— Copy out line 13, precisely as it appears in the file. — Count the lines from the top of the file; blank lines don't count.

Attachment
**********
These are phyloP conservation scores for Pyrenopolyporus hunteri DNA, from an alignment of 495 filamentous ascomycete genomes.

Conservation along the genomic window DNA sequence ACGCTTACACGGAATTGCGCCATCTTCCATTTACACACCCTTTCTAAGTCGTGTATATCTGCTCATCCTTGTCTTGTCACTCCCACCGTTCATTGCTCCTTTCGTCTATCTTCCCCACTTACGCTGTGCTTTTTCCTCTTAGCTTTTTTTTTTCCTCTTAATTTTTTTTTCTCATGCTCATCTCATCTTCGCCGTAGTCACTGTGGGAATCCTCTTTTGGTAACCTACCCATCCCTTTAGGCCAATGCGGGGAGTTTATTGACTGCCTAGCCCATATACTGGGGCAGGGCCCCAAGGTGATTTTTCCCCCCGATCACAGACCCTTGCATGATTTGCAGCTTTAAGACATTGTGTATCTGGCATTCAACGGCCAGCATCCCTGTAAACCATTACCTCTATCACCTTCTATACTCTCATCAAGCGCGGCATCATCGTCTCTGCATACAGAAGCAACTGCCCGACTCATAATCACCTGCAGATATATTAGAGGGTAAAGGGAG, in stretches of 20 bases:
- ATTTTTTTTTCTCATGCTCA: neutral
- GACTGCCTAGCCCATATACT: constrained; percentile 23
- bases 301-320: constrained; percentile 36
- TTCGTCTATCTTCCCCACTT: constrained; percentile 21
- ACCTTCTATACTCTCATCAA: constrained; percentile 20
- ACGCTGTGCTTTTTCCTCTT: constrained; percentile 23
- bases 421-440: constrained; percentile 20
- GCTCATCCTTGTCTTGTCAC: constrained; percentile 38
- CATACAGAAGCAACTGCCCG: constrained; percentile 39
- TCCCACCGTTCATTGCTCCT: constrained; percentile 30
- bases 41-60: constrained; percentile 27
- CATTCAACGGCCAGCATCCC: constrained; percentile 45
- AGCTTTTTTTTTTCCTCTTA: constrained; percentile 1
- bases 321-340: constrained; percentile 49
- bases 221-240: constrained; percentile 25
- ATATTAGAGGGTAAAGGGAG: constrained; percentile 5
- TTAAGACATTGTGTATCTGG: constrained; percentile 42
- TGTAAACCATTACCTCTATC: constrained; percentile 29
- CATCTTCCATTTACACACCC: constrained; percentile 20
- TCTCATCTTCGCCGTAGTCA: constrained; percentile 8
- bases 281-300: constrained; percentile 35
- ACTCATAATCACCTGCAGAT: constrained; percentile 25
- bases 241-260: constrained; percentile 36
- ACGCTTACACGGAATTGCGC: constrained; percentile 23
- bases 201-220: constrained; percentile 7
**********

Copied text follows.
- bases 41-60: constrained; percentile 27